What Is Pain?
What is pain?
Pain is a signal from the central nervous system indicating that something is wrong. Pain can actually be helpful; it alerts the brain to take action. If an individual never felt pain, they could be injured or have a serious medical condition without any awareness that the body is in danger. However, chronic pain is an entirely different experience; it is often experienced as a symptom of a chronic medical condition or has no known cause and is a condition in itself.
Pain ranges from mild to severe. It may feel like shooting, stabbing, burning, aching, pinching or the feeling of pins and needles. It can be experienced in any part of the body. Pain is a subjective experience; it differs for each person.
How is pain classified?
Pain is complex and can be classified in different ways:
- Pain is either classified as acute or chronic. Acute pain is usually sudden and resolves within a limited time. Chronic pain is defined as pain that lasts for more than three to six months. The pain may or may not be constant; however, it does interfere with activities and daily life.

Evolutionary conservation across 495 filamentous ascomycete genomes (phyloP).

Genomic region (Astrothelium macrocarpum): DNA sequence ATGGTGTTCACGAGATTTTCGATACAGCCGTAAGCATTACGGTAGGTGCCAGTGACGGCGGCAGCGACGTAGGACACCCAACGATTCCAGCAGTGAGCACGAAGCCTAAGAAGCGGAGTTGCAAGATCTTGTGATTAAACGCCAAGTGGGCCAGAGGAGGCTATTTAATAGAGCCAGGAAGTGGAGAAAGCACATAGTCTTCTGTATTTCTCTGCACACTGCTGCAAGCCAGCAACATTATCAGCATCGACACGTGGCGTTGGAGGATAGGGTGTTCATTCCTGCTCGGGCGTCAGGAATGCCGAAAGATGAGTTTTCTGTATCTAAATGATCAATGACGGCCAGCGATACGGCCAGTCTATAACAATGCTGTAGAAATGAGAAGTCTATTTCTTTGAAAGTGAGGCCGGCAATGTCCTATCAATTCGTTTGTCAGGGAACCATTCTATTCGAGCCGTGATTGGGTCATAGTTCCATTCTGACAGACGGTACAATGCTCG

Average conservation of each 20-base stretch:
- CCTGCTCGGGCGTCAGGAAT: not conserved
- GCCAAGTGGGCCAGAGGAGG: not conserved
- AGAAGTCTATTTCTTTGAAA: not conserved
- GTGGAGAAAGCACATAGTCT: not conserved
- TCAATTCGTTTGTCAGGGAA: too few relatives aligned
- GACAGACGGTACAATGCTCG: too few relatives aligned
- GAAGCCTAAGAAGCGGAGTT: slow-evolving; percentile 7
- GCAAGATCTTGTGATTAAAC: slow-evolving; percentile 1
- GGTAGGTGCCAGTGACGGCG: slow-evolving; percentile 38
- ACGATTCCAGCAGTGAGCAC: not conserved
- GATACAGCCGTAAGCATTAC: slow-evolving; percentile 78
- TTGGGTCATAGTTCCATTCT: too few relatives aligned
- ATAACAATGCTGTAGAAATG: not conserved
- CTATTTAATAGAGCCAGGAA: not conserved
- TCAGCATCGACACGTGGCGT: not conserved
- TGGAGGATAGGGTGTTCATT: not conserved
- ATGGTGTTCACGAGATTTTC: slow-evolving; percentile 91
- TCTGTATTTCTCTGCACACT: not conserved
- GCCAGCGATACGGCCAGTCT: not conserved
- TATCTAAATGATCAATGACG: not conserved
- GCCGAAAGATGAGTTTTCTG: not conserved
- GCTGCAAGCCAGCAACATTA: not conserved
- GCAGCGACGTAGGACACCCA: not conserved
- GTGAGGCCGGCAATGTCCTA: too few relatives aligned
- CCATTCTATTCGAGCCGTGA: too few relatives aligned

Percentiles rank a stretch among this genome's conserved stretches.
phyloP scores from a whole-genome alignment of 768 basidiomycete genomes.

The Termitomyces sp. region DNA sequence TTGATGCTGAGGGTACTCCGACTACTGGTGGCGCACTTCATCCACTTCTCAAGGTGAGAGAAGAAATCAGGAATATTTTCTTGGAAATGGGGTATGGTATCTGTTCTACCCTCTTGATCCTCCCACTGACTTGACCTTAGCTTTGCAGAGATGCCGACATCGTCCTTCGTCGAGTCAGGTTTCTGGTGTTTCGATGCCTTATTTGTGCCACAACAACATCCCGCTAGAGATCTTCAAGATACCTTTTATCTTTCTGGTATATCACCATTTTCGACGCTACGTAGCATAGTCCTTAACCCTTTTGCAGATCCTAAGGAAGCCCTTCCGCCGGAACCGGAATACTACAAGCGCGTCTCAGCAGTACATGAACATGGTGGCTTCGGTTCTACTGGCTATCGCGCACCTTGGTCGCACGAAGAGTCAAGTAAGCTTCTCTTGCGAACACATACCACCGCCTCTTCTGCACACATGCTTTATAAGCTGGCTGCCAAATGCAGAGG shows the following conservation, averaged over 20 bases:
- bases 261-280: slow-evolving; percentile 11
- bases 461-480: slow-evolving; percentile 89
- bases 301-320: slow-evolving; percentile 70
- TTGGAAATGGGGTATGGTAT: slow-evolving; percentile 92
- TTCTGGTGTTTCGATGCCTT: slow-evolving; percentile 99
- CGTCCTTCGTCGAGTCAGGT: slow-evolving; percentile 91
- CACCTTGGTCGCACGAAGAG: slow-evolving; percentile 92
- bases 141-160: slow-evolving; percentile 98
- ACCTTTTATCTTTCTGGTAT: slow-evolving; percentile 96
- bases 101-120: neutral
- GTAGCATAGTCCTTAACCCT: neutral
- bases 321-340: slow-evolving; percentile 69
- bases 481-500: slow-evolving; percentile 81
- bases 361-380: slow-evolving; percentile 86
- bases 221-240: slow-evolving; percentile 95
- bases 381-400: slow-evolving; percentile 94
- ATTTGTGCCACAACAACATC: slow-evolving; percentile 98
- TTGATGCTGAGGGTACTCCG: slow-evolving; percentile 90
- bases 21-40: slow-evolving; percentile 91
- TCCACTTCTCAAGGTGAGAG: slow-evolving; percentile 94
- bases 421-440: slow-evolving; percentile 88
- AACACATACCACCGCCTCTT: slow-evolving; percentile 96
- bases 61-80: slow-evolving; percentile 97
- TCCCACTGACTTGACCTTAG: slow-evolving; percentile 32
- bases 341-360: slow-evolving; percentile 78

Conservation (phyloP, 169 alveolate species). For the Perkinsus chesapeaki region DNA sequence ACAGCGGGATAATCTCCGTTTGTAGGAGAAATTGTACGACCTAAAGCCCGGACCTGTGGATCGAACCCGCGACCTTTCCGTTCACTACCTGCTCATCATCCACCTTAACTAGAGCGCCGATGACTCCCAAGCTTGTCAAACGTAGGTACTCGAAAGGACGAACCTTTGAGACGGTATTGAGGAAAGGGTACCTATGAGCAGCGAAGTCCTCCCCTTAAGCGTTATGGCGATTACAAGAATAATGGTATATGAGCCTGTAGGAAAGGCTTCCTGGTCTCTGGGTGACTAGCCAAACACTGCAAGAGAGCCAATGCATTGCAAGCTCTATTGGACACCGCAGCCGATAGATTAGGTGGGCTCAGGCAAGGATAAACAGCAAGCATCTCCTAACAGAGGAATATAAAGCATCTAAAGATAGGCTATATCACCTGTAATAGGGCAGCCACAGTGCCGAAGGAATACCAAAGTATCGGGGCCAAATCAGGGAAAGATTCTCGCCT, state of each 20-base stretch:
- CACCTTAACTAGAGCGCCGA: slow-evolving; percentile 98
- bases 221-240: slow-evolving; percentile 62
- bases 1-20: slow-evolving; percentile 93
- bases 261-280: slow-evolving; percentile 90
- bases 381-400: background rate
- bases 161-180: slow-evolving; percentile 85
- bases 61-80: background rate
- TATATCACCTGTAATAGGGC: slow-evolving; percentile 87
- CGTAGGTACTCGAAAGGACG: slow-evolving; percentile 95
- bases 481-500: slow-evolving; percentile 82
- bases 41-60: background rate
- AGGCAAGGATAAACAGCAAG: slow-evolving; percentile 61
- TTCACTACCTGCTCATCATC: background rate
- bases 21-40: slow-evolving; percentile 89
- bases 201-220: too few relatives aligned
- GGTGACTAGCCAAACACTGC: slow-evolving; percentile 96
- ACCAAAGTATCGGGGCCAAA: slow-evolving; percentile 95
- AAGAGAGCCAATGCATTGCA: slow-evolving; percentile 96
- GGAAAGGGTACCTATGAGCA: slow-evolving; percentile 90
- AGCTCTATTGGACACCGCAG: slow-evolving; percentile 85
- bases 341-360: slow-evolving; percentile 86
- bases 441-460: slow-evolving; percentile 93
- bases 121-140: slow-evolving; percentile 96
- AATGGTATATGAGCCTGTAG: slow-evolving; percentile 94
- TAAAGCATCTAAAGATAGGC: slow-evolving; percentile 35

- Pain is also classified as nociceptive or neuropathic. Nociceptive pain originates from the peripheral nervous system which contains nerve endings (nociceptors) that respond to tissue damage. Nociceptors respond to stimuli, such as heat, cold, pressure, burns, cuts, inflammation, illnesses and surgery. Neuropathic pain results from damage to the nerves themselves (spinal or peripheral) from an accident, surgery, infection or medical condition.
Pain is individualized
Pain levels are highly subjective and are based not only on physical responses but also on perception. Prior memories regarding pain and situations in which pain was caused can affect future experiences of pain. The perception of pain may also be affected by genetics, psychological factors and social circumstances.